Ahmed Hussen, Minister of Housing and Diversity and Inclusion, is demanding accountability: How could someone else have let his government pair up with a guy who spews noxious, hateful views on Twitter for an anti-racism project? What will someone else do to make it better? And how can someone else ensure that this sort of thing never happens again?
Last year, a group called the Community Media Advocacy Centre (CMAC) received a grant of $133,800 from the Department of Canadian Heritage to develop an anti-racism strategy for Canadian broadcasting. Laith Marouf, a senior consultant with CMAC, was spearheading the project according to a news release from April, though he still found time to tweet about “loud mouthed bags of human feces aka the Jewish White Supremacists,” and why they deserve “a bullet to the head.” In other tweets, Mr. Marouf also called former justice minister Irwin Cotler the “Grand Wizard of Zionism” and former U.S. secretary of state Colin Powell a “Jamaican house-slave.”
A lawyer acting for Mr. Marouf told CBC that while his client’s tweets target “Jewish White Supremacists,” the consultant does not harbour any animus toward Jews in general – which is true only if you ignore tweets such as the one where Mr. Marouf explained why he “stopped sharing the works of Jewish White people, even if anti-Zionist/anti-Imperialist.” Perhaps he’s one of those “do as I say, not as I do” diversity and inclusion lecturers.
Canadian tech blogger Mark Goldberg had been writing about Mr. Marouf’s zany interpretation of anti-racist activism for at least a year, but it wasn’t until his observations were amplified by Quillette editor and former National Post columnist Jonathan Kay that thousands of Canadians became aware of the person the Canadian government had contracted to teach others about prejudice. Yet it still took more than a week – and one false start with a vague statement from Mr. Hussen about his ministry looking to “rectify” the matter – before the government announced that CMAC’s funding would be cut and its project suspended.
In that announcement, Mr. Hussen was adamant that there would be accountability: Not from his ministry or from Canadian Heritage to explain how they vet grant recipients and/or what they will do to make sure this sort of thing doesn’t happen again, but from CMAC, “to explain how they came to hire Laith Marouf, and how they plan on rectifying the situation given the nature of his anti-Semitic and xenophobic statements.”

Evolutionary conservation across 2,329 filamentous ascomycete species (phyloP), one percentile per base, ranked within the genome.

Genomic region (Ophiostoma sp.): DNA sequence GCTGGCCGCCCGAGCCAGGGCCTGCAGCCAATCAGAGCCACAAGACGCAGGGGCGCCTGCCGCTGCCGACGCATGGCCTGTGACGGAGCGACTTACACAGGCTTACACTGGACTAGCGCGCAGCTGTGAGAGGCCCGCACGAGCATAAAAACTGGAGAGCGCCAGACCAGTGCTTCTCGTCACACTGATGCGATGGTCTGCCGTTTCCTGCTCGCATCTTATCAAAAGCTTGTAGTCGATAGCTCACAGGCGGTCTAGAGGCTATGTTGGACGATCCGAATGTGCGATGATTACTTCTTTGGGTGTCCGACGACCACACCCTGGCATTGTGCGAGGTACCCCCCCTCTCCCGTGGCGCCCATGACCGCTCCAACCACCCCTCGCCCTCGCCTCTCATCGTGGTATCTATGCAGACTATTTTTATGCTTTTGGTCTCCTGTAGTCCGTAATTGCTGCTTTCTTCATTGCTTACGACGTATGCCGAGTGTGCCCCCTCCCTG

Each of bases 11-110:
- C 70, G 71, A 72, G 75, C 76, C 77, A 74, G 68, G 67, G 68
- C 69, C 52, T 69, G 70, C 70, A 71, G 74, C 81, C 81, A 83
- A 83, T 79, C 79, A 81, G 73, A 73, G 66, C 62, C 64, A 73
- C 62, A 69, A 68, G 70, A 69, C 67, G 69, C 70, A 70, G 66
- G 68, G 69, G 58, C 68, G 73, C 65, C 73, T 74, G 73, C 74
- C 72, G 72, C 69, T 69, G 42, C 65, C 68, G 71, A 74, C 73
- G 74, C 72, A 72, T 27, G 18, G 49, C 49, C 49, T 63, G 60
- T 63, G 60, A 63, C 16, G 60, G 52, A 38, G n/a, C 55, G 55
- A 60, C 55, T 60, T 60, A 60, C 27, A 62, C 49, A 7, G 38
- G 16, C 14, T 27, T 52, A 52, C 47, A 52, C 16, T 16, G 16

“We look forward to a proper response on their next steps and clear accountability regarding this matter,” Mr. Hussen’s statement concluded, affirming that with this government, the buck stops elsewhere. “I want to assure Canadians that our government has and will continue to fight anti-Semitism and hate in all its forms.”
By this government’s telling, then, the feeble Ministry of Heritage – with its billion-dollar budget and more than 1,800 employees – was hoodwinked by an organization harbouring an antisemite right there on its public list of consultants. Maybe Google was down for the many months Mr. Marouf was working with the Heritage department, thus preventing anyone from searching his name. Or maybe they just thought Mr. Marouf’s Twitter persona was an elaborate bit because no anti-racism lecturer with any knowledge of right-wing white supremacy would seriously use the phrase “Jewish White Supremacists,” since bona fide white supremacists obviously do not consider Jewish people to be white.
For a government that has made self-flagellation a matter of routine – that declared itself complicit in Indigenous genocide and rarely shies away from an opportunity to apologize for a past injustice – its cabinet ministers seem awfully shy to take responsibility now. Perhaps that’s because this is not something that can be blamed on Canada generally, but on this government specifically – a government that accidentally gave an apparent frothing antisemite permission to lecture Canadian broadcasters on racism.
The expectations for this government are not high. A reasonable response from Mr. Hussen would be for him to come out and explain that the Heritage Ministry did not do its due diligence in this case, but that it is developing specific protocols, which will soon be publicly disclosed, to vet grant recipients. But such a response could only be expected of a government actually interested in accountability. This government is only keen on the appearance thereof – that and foisting the blame on an organization that apparently hoodwinked an entire ministry.
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